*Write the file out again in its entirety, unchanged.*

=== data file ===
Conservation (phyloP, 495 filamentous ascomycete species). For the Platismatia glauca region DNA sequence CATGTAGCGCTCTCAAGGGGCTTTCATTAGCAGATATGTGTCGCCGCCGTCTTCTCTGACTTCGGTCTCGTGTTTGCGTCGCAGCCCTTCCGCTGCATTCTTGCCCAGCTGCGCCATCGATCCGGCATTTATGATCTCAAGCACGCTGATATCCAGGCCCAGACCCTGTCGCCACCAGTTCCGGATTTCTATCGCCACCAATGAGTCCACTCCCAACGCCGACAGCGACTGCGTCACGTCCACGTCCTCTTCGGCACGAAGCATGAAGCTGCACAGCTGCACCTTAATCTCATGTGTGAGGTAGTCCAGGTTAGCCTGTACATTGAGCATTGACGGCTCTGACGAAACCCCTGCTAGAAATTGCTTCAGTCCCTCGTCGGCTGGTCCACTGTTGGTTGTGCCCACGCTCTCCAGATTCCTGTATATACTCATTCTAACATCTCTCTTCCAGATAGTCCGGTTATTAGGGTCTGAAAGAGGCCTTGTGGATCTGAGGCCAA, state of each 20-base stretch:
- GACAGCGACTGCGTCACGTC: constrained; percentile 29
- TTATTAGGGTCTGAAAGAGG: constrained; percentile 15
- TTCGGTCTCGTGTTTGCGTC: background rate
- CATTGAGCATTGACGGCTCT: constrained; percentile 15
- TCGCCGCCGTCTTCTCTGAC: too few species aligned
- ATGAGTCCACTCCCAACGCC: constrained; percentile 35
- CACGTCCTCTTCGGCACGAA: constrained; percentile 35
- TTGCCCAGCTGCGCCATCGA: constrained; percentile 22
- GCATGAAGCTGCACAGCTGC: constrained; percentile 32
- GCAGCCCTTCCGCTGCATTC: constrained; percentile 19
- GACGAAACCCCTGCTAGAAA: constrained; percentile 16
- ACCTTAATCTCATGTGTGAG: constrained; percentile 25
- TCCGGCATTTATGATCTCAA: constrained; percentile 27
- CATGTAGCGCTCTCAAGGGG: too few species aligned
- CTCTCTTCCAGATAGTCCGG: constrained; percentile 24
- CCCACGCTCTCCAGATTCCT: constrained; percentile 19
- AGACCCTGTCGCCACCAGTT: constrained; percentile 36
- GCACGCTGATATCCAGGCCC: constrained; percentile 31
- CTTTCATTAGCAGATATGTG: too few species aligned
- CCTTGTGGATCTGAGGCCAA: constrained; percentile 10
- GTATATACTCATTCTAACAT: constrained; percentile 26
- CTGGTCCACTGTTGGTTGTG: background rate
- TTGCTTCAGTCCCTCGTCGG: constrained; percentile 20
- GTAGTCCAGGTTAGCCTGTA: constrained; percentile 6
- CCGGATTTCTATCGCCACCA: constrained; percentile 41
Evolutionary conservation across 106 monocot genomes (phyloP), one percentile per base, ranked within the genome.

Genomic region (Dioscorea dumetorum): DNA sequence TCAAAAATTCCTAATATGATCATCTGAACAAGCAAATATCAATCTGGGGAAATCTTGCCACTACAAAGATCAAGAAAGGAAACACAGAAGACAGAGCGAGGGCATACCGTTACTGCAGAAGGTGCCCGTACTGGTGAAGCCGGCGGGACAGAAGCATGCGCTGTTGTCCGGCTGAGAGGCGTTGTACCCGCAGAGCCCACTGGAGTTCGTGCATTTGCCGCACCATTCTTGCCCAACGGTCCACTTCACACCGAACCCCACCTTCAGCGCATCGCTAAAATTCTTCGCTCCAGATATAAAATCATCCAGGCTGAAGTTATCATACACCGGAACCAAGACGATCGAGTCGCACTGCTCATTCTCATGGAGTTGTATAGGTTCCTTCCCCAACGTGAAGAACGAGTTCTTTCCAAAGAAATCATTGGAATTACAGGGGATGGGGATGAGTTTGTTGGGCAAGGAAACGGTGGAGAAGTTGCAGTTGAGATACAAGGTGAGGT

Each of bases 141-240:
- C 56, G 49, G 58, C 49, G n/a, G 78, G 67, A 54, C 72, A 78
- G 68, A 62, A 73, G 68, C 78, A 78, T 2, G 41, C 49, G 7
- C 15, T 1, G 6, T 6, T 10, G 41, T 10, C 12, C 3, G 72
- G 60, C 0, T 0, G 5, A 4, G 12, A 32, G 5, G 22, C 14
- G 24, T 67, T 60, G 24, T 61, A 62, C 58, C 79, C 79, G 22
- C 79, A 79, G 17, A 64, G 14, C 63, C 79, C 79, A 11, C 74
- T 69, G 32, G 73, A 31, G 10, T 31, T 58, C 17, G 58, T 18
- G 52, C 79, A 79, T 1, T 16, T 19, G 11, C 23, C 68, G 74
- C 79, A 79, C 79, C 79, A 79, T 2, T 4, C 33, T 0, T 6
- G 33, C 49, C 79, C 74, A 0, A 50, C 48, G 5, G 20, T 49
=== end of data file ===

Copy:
Conservation (phyloP, 495 filamentous ascomycete species). For the Platismatia glauca region DNA sequence CATGTAGCGCTCTCAAGGGGCTTTCATTAGCAGATATGTGTCGCCGCCGTCTTCTCTGACTTCGGTCTCGTGTTTGCGTCGCAGCCCTTCCGCTGCATTCTTGCCCAGCTGCGCCATCGATCCGGCATTTATGATCTCAAGCACGCTGATATCCAGGCCCAGACCCTGTCGCCACCAGTTCCGGATTTCTATCGCCACCAATGAGTCCACTCCCAACGCCGACAGCGACTGCGTCACGTCCACGTCCTCTTCGGCACGAAGCATGAAGCTGCACAGCTGCACCTTAATCTCATGTGTGAGGTAGTCCAGGTTAGCCTGTACATTGAGCATTGACGGCTCTGACGAAACCCCTGCTAGAAATTGCTTCAGTCCCTCGTCGGCTGGTCCACTGTTGGTTGTGCCCACGCTCTCCAGATTCCTGTATATACTCATTCTAACATCTCTCTTCCAGATAGTCCGGTTATTAGGGTCTGAAAGAGGCCTTGTGGATCTGAGGCCAA, state of each 20-base stretch:
- GACAGCGACTGCGTCACGTC: constrained; percentile 29
- TTATTAGGGTCTGAAAGAGG: constrained; percentile 15
- TTCGGTCTCGTGTTTGCGTC: background rate
- CATTGAGCATTGACGGCTCT: constrained; percentile 15
- TCGCCGCCGTCTTCTCTGAC: too few species aligned
- ATGAGTCCACTCCCAACGCC: constrained; percentile 35
- CACGTCCTCTTCGGCACGAA: constrained; percentile 35
- TTGCCCAGCTGCGCCATCGA: constrained; percentile 22
- GCATGAAGCTGCACAGCTGC: constrained; percentile 32
- GCAGCCCTTCCGCTGCATTC: constrained; percentile 19
- GACGAAACCCCTGCTAGAAA: constrained; percentile 16
- ACCTTAATCTCATGTGTGAG: constrained; percentile 25
- TCCGGCATTTATGATCTCAA: constrained; percentile 27
- CATGTAGCGCTCTCAAGGGG: too few species aligned
- CTCTCTTCCAGATAGTCCGG: constrained; percentile 24
- CCCACGCTCTCCAGATTCCT: constrained; percentile 19
- AGACCCTGTCGCCACCAGTT: constrained; percentile 36
- GCACGCTGATATCCAGGCCC: constrained; percentile 31
- CTTTCATTAGCAGATATGTG: too few species aligned
- CCTTGTGGATCTGAGGCCAA: constrained; percentile 10
- GTATATACTCATTCTAACAT: constrained; percentile 26
- CTGGTCCACTGTTGGTTGTG: background rate
- TTGCTTCAGTCCCTCGTCGG: constrained; percentile 20
- GTAGTCCAGGTTAGCCTGTA: constrained; percentile 6
- CCGGATTTCTATCGCCACCA: constrained; percentile 41
Evolutionary conservation across 106 monocot genomes (phyloP), one percentile per base, ranked within the genome.

Genomic region (Dioscorea dumetorum): DNA sequence TCAAAAATTCCTAATATGATCATCTGAACAAGCAAATATCAATCTGGGGAAATCTTGCCACTACAAAGATCAAGAAAGGAAACACAGAAGACAGAGCGAGGGCATACCGTTACTGCAGAAGGTGCCCGTACTGGTGAAGCCGGCGGGACAGAAGCATGCGCTGTTGTCCGGCTGAGAGGCGTTGTACCCGCAGAGCCCACTGGAGTTCGTGCATTTGCCGCACCATTCTTGCCCAACGGTCCACTTCACACCGAACCCCACCTTCAGCGCATCGCTAAAATTCTTCGCTCCAGATATAAAATCATCCAGGCTGAAGTTATCATACACCGGAACCAAGACGATCGAGTCGCACTGCTCATTCTCATGGAGTTGTATAGGTTCCTTCCCCAACGTGAAGAACGAGTTCTTTCCAAAGAAATCATTGGAATTACAGGGGATGGGGATGAGTTTGTTGGGCAAGGAAACGGTGGAGAAGTTGCAGTTGAGATACAAGGTGAGGT

Each of bases 141-240:
- C 56, G 49, G 58, C 49, G n/a, G 78, G 67, A 54, C 72, A 78
- G 68, A 62, A 73, G 68, C 78, A 78, T 2, G 41, C 49, G 7
- C 15, T 1, G 6, T 6, T 10, G 41, T 10, C 12, C 3, G 72
- G 60, C 0, T 0, G 5, A 4, G 12, A 32, G 5, G 22, C 14
- G 24, T 67, T 60, G 24, T 61, A 62, C 58, C 79, C 79, G 22
- C 79, A 79, G 17, A 64, G 14, C 63, C 79, C 79, A 11, C 74
- T 69, G 32, G 73, A 31, G 10, T 31, T 58, C 17, G 58, T 18
- G 52, C 79, A 79, T 1, T 16, T 19, G 11, C 23, C 68, G 74
- C 79, A 79, C 79, C 79, A 79, T 2, T 4, C 33, T 0, T 6
- G 33, C 49, C 79, C 74, A 0, A 50, C 48, G 5, G 20, T 49